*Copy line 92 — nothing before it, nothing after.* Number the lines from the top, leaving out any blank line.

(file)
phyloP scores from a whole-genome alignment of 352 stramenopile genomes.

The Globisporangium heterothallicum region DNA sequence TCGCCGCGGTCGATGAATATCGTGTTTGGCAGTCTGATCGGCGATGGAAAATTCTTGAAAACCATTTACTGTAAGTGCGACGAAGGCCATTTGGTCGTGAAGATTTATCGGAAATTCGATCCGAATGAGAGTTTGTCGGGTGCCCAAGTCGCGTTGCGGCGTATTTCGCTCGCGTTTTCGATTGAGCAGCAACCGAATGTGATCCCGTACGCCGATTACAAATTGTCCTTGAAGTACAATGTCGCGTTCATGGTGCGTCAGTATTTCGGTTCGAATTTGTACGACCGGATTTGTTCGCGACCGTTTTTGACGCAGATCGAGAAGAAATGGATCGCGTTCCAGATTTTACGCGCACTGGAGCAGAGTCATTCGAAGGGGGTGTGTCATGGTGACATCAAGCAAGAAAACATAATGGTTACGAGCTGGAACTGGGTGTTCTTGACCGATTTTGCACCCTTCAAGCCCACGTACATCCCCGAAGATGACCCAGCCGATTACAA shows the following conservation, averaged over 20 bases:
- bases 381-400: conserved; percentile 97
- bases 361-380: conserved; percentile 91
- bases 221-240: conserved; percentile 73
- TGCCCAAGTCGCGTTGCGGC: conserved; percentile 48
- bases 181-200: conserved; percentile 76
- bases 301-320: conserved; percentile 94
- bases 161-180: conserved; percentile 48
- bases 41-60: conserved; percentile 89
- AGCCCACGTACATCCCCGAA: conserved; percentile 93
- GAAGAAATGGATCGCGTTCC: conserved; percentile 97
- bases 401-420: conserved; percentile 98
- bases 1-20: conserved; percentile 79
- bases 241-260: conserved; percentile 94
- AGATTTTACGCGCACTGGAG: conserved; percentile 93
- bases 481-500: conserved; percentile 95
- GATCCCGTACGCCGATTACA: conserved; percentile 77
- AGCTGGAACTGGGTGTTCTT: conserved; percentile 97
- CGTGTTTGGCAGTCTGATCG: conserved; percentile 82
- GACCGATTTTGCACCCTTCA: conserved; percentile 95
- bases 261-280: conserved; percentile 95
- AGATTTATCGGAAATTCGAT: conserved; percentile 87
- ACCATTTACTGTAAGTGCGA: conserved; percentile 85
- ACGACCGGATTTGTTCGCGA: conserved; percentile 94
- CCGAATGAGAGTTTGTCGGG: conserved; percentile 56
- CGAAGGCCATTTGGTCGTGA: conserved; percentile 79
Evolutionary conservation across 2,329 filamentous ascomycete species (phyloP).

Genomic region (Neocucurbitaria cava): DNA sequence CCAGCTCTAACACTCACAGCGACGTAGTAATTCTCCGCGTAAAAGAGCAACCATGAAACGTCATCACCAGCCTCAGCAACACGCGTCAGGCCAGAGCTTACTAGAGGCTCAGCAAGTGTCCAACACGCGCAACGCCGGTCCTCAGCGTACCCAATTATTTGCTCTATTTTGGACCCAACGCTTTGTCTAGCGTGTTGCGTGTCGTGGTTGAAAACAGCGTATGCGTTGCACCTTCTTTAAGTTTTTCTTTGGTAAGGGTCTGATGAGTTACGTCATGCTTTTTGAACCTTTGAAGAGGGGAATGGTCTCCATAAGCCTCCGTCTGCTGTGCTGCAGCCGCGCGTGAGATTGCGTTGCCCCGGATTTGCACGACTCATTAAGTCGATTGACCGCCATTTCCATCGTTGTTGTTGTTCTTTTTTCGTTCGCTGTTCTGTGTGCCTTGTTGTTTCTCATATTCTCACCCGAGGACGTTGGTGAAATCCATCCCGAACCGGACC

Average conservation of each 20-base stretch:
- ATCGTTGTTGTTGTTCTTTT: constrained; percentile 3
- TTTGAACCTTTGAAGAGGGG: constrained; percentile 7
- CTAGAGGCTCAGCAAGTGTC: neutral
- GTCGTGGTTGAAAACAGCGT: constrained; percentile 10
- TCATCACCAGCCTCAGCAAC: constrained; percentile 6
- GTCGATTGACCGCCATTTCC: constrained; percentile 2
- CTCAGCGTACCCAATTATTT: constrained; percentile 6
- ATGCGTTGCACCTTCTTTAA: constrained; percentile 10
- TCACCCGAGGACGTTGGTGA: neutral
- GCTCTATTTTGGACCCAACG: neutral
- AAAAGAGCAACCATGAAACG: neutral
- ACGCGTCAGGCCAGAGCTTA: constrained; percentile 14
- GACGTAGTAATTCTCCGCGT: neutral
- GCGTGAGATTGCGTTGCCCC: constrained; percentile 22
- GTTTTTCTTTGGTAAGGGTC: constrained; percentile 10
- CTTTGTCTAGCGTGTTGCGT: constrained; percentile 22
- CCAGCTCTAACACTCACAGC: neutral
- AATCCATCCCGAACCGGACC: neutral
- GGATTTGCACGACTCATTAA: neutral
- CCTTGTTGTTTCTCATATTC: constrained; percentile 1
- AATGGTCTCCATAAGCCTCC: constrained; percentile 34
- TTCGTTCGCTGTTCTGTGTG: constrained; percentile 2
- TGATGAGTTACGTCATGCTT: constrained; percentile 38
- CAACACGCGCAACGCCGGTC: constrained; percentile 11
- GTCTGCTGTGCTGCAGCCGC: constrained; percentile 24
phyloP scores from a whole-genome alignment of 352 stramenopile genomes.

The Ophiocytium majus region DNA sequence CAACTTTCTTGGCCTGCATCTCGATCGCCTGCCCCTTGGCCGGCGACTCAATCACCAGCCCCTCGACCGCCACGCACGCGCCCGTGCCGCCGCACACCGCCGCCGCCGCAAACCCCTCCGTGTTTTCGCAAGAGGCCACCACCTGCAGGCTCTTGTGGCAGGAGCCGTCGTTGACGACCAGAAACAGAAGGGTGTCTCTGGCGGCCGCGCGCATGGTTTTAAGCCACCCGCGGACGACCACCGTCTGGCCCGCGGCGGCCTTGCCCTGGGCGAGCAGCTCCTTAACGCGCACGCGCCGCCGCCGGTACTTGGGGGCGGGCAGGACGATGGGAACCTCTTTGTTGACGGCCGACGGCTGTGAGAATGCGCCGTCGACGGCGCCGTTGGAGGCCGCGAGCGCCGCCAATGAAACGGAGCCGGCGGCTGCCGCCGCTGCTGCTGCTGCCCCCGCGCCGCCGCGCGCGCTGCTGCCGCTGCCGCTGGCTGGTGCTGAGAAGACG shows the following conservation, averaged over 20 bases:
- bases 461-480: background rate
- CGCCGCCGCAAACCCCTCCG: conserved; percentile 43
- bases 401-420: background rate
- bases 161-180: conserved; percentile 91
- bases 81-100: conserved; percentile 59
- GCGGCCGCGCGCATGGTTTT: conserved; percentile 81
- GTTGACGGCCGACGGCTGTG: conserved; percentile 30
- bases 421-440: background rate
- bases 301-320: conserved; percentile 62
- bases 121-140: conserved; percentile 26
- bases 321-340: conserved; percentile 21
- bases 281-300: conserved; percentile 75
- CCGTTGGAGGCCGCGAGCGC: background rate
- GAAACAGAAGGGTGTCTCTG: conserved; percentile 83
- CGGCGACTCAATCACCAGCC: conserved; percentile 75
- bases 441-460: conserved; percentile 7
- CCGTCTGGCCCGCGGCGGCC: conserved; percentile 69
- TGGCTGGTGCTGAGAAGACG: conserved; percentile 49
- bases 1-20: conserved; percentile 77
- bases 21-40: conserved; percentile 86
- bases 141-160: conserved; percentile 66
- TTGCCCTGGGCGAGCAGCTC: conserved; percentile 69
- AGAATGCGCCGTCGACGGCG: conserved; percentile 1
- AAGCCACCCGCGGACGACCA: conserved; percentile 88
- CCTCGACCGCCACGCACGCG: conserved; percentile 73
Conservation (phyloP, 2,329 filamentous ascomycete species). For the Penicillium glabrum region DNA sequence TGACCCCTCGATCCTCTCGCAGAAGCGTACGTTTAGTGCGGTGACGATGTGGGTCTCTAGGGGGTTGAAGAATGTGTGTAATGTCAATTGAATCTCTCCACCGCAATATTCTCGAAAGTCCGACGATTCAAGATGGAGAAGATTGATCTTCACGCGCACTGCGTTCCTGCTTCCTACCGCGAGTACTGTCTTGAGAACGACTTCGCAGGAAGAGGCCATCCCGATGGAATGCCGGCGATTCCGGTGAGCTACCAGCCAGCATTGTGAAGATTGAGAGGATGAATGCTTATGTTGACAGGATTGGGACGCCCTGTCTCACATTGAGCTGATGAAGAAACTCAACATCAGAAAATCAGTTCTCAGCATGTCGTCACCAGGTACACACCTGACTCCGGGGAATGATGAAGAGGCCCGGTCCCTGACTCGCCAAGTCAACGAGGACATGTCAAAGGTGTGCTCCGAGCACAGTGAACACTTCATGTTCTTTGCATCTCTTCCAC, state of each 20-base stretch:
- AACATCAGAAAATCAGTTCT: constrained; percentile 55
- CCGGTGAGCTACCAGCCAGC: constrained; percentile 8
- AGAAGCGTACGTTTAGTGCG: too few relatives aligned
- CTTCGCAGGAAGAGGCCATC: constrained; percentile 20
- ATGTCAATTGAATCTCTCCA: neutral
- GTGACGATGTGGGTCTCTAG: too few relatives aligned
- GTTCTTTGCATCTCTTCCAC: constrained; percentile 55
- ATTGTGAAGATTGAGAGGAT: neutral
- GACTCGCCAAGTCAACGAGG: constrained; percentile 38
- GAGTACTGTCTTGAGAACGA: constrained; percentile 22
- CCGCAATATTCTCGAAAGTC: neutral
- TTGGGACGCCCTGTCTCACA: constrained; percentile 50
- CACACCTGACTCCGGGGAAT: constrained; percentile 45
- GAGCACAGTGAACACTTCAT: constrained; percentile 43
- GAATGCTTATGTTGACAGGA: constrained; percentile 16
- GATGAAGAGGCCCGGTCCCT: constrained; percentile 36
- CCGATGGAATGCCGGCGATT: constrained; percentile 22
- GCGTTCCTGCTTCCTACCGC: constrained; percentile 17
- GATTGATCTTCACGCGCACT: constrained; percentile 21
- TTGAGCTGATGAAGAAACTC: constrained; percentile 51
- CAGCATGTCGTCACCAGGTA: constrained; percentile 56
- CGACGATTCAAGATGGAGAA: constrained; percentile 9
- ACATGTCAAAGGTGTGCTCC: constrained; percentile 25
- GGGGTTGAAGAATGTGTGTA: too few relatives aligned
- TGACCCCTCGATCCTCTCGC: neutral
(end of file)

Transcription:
- GACTCGCCAAGTCAACGAGG: constrained; percentile 38